You know you've had a few drinks, but you're pretty sure you can still drive. So you grab the 10 and 2, put the cellphone away, hyperfocus on driving perfectly, and check all the boxes:
A big part of what we do as DWI defense lawyers is explaining the potential consequences of a DWI arrest or conviction. The list of potential consequences is lengthy and includes probation, community service, jail time, financial penalties, and court costs, among other things. As a part of the probationary process, many drivers will be forced to install an ignition interlock device in their car. An ignition interlock system is a small tool that is used to measure the amount of alcohol in an a driver's system. If the device measures an amount of alcohol over the designated limit, the car will not start. Basically, these are breathalyzer tests for your car.
Why is this a big deal?
Most DWI lawyers, and criminal defense attorneys in general, have absolutely zero knowledge of the immigration consequences of the plea agreements that they ask their clients to agree to. The truth is that for the average DWI defendant, it does not matter if they plead guilty or no contest to a charge of Driving While Intoxicated. Unless there is a civil case associated with the charges, usually due to a car accident, these two pleadings have very little effect on the driver. Prosecutors on the other hand seek convictions, and the average DWI lawyer will use this as a tool in plea negotiations. Unfortunately, this comes at a cost to migrant clients who risk losing their current or future immigration status in the United States due to a conviction. The conviction may lead to issues for admissibility purposes as a “record of criminal arrests and/or convictions for alcohol-related driving incidents may constitute evidence of health-related inadmissibility as a physical or mental disorder with a associated harmful behavior.” 8 USCIS PM, Part B, Chap 7, B, 1. It can also be used as evidence of alcohol dependence which may be another ground of inadmissibility. And sometimes, Driving While Intoxicated with a revoked, suspended, or cancelled license may be a Crime Involving Moral Turpitude which raises even greater immigration concerns. The bottom line is that if you are an immigrant in this country, whether undocumented, a lawful permanent resident, or a visa holder, you need an attorney that understands the immigration consequences of your pleas, of your charges, and of the recommendations that they give to you. Armin Salek of the DWI Team has worked with migrants from around the world, helping them come to the United States lawfully, remain here, and stay on course toward citizenship. Much of his practice has involved assisting migrants who have been charged or convicted of criminal and immigration violations. If you want a DWI attorney who understands the immigration consequences of criminal charges, call 512 89 89 DWI and speak with Armin Salek of the DWI Team.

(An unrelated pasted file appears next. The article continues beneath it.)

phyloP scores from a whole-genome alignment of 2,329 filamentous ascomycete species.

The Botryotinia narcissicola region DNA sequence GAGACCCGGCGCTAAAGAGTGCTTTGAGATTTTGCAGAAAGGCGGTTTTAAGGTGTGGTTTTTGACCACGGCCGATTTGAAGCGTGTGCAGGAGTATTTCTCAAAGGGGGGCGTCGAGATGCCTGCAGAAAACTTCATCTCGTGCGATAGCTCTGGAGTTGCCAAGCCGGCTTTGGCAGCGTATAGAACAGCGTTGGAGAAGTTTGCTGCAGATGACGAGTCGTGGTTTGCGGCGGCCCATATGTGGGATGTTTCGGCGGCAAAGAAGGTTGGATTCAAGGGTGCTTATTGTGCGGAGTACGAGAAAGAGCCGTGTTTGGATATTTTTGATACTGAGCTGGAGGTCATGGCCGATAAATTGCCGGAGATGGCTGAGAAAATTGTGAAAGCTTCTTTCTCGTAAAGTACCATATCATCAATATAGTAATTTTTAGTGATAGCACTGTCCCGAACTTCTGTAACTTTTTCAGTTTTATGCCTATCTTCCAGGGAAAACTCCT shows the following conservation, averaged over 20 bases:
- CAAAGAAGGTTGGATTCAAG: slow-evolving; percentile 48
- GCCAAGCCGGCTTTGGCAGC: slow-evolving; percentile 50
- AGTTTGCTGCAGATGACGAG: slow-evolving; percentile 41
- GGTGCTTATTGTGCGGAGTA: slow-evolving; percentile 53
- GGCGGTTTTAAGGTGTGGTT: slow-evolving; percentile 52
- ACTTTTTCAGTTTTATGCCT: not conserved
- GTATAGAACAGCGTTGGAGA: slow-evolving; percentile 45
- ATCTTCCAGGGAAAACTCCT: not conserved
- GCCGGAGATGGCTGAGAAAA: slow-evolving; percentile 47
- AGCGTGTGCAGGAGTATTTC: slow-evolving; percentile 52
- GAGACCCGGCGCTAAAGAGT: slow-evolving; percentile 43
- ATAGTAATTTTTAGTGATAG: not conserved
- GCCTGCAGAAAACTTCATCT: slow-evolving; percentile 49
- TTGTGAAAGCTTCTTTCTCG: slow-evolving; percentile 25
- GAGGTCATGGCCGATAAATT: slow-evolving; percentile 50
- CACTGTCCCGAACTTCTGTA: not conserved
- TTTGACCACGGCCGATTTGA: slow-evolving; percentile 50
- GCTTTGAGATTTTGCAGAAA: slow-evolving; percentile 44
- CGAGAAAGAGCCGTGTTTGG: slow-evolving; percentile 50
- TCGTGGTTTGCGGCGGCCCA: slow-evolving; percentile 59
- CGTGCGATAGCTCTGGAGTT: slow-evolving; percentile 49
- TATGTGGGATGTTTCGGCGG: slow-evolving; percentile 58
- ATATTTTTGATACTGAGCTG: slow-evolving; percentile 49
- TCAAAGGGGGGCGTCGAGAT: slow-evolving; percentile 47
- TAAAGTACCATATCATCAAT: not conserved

Absolutely! In Texas, intoxicated is defined as:
If you get arrested for Driving While Intoxicated, your license will be automatically suspended if you do not take immediate action before 15 days expire! This is a result of the 15-day deadline for requesting an Administrative License Revocation (ALR) hearing. Unlike your criminal case, this civil side of the DWI process cannot result in a conviction and only affects your license. Still, it is important to hire a DWI attorney for several reasons.